edit: anyway there was a missunderstanding: there are people (friends of mine too) who dunno the difference between ram and hd, and they believe if they free space in their HD ... or they buy a bigger Hd, their performance will increase. As for myself I know about file paging n virtual ram, rest assured I have enough free space.
 
Last edited:

Vrmithrax

Posts: 1,597   +662
... I know some friends who believe if they free space in their storage, their pc will run faster and smoother and perform better. Finally they will be right.

Not quite on topic, but that totally reminded me of a situation that I still laugh about to this day. Back in the old super heavy clunky early laptop days, I actually had an employee ask if they should delete some unnecessary files to help make the laptop lighter...
 

BadThad

Posts: 1,039   +1,193
Not quite on topic, but that totally reminded me of a situation that I still laugh about to this day. Back in the old super heavy clunky early laptop days, I actually had an employee ask if they should delete some unnecessary files to help make the laptop lighter...

I told an employee they had a virus and I'd have to remove it. They said "what, do you open the computer and pour some kind liquid in". SMH
 

3ogdy

Posts: 56   +47
When did I say the HD has to be 100% full versus 60% ? When did I say you gotta have "very little space" ? are you imagining things boys ? :eek:)
well whatever...

edit: anyway there was a missunderstanding: there are people (friends of mine too) who dunno the difference between ram and hd, and they believe if they free space in their HD ... or they buy a bigger Hd, their performance will increase. As for myself I know about file paging n virtual ram, rest assured I have enough free space.

You are right, more allocated free space on an SSD probably won't do much. On an HDD it will, to some extent. There are many out there who don't know the difference between volatile and non volatile data storage.

Now, an SSD that's full of data will perform worse compared to one that has some available space because the latter will have enough area to do the switching, swapping and optimizing.

The more spare area you reserve for an SSD, the more consistent its performance will be in time.
 

Watzupken

Posts: 606   +502
This is what Micron and Intel's 3D X-Point was supposed to achieve. In the end, it turned out to be a product that is nowhere here or there for most people. The beauty of it is the lower latency as compared to conventional SSDs. But I don't recall it being anywhere near RAM latencies.
 

J Oelschl

Posts: 17   +15
Only 10 million program/erase cycles? How would this possibly be able to be used as normal RAM
where the store operations could be in the billions during a session in HPC. Or could a value be stored in memory without a "program/erase" cycle?
 

Emu81

Posts: 6   +2
Only 10 million program/erase cycles? How would this possibly be able to be used as normal RAM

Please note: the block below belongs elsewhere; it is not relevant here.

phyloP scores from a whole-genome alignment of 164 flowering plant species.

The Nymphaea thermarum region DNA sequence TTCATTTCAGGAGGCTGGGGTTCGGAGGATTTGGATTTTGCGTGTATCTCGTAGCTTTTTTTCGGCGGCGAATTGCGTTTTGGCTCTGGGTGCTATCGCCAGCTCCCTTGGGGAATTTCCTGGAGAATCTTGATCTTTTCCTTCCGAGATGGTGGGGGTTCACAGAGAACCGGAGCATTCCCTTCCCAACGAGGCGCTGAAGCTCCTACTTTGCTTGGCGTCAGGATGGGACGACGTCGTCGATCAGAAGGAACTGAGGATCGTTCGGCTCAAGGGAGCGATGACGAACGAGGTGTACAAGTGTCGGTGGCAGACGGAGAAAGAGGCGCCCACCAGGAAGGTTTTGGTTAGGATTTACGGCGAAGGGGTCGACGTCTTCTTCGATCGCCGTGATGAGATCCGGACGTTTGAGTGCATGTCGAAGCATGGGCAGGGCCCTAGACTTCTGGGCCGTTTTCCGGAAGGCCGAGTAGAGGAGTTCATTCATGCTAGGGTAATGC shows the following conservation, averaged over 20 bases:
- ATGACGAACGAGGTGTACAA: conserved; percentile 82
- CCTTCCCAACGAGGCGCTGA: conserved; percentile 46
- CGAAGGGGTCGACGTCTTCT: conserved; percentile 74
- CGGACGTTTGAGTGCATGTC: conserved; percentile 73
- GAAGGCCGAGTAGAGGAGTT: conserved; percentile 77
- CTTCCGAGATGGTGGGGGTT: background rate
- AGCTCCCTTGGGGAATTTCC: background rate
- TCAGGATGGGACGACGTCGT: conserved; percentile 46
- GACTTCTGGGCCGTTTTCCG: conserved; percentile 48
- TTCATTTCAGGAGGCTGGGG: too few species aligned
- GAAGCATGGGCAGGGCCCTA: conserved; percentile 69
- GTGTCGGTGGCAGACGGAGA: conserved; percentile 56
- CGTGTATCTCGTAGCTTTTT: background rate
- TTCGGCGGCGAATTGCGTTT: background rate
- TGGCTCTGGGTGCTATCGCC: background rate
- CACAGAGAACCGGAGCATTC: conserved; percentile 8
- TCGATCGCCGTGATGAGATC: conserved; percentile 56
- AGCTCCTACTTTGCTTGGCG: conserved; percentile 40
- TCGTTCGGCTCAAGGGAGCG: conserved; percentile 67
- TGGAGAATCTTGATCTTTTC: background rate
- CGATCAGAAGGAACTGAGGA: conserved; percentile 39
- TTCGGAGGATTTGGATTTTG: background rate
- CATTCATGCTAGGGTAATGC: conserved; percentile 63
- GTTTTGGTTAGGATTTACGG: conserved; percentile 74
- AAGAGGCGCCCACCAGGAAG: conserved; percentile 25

where the store operations could be in the billions during a session in HPC. Or could a value be stored in memory without a "program/erase" cycle?

eXecute In Place (XIP). XIP allows for a program to be run from storage without copying the program data which would prevent a whole lot writes and if your storage is fast enough then you can just write changed data as a separate piece of data instead of modifying the original data - you suffer from data fragmentation but that is why I mentioned the "if your storage is fast enough". These two techniques are old enough that any patent covering them should have expired by now.
 

Danny101

Posts: 2,026   +838
If you have very little free space on your OS drive, it may cause your system to run sluggish, hang or even crash. Generally speaking, as long as you have at least 5-10% free space you should be good.

However, having more than that 5-10% free space isn't going to get you any improved speed/performance, though. The system needs enough free space for paging file to allow the OS to operate smoothly and other programs to use it as well. Some people will say a paging file is not needed if you're OS is installed on a SSD, but that's not true. Some programs look to utilize the paging file and if it's not large enough or it's disabled, you may have issues and see lots of low virtual memory messages popping up or programs crash/hang.

So, your friends are partially correct saying more free space in their storage will allow their PC to run faster/smoother/better.
My current setup consists of 2 SSD's and 2 hard drives. OS and programs on the 2 separate SSDs, First hard drive is separated into 2 different partitions. One contains the paging file, the other contains documents. The second is split into 2 partitions. One contains videos and music, and other for backup. Ideally, I need a home server for the last part. The idea here is parallel processing without too many read/writes on the SSDs and too much thrashing on the hard drives. it seems to work.